Federal election 2022
The incoming federal government has expanded access to fourth doses of a COVID-19 vaccine to about 1.5 million extra Australians with health conditions including cancers, diabetes, lung and liver disease ahead of winter.
People with chronic cardiac, neurological, kidney, liver and lung disease, those who are severely obese or underweight, or with other conditions that leave them immunocompromised will be able to access a fourth jab from May 30.
Access to fourth doses of COVID-19 vaccines is being expanded.Credit:AP
Diabetes requiring medication and all cancers are covered by the new eligibility criteria, which also extends to people with a disability who have significant or complex health needs, or multiple comorbidities that increase their risk of poor outcomes from COVID-19.
The change is based on the advice of the Australian Technical Advisory Group on Immunisation, which met on Wednesday to discuss the latest international evidence on fourth doses. It follows the United States government’s move to allow everyone aged 50 and over to get a fourth jab.
Katy Gallagher, the health minister in Prime Minister Albanese’s interim cabinet, said the expansion of eligibility “is an important next step in building community protection from COVID and increasing booster rates”.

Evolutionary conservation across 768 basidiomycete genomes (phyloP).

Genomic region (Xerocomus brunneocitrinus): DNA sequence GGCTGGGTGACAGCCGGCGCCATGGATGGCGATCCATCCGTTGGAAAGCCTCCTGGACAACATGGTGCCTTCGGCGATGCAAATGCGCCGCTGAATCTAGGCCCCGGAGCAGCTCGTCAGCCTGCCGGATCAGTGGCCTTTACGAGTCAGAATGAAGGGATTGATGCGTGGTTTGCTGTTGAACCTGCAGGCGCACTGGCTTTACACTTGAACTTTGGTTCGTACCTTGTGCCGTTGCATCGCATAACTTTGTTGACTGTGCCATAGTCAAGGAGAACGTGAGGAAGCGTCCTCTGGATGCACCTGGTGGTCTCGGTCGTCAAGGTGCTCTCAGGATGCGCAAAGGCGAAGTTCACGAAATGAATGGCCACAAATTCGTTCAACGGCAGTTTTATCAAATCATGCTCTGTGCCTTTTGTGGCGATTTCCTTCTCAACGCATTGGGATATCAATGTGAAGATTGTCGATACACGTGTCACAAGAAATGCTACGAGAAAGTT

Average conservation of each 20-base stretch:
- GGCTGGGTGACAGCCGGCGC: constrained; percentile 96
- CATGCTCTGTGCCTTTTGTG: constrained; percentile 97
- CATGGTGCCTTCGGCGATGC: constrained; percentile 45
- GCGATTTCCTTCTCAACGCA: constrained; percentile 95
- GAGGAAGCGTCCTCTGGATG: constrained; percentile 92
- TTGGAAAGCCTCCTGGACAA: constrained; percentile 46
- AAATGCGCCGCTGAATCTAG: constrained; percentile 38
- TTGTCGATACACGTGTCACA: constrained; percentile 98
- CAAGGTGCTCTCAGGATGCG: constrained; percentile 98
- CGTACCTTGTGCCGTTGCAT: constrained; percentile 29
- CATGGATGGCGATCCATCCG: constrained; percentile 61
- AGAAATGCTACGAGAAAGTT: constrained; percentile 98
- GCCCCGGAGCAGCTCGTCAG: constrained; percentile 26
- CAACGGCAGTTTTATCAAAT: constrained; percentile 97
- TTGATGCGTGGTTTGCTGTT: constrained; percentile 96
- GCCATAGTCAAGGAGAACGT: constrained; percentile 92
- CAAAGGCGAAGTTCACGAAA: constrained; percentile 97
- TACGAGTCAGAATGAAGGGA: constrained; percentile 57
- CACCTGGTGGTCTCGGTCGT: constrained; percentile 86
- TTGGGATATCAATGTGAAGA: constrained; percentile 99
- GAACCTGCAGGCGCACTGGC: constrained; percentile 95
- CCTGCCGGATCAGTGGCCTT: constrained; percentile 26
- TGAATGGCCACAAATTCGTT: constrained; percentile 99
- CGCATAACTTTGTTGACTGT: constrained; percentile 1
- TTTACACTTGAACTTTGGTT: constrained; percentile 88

Healthy people aged 16 to 64 who do not have a risk factor for severe disease – including healthcare workers and pregnant women without other risk factors – “are not recommended to receive a winter booster dose at this time,” she said.
“The primary goal of the Australian COVID-19 vaccine program is to minimise the risk of severe disease, including hospitalisation and death, from COVID-19,” Gallagher said.
She said the government would work medical experts, states and territories and community groups to ensure every Australian “knows the importance of vaccination and how they can take up their opportunity to remain protected”.
Fourth doses are already available to people aged 65 years and above, aged care and disability care residents, severely immunocompromised people and Aboriginal and Torres Strait Islander people aged 50 years or above.
The additional winter booster dose can be given from 4 months or longer after the person has received their first booster dose, or from 3 months after a confirmed SARS-CoV-2 infection, if infection occurred since the person’s first COVID-19 booster dose.
People who are eligible for the winter dose, but have had a recent infection of COVID-19, should delay their winter booster until 3 months after their infection, Gallagher said.
ATAGI also recommends everyone in Australia over the age of six months should receive an influenza vaccination, which can be given at the same time as COVID-19 vaccines and should not be delayed if someone is up to date with their COVID-19 vaccines.
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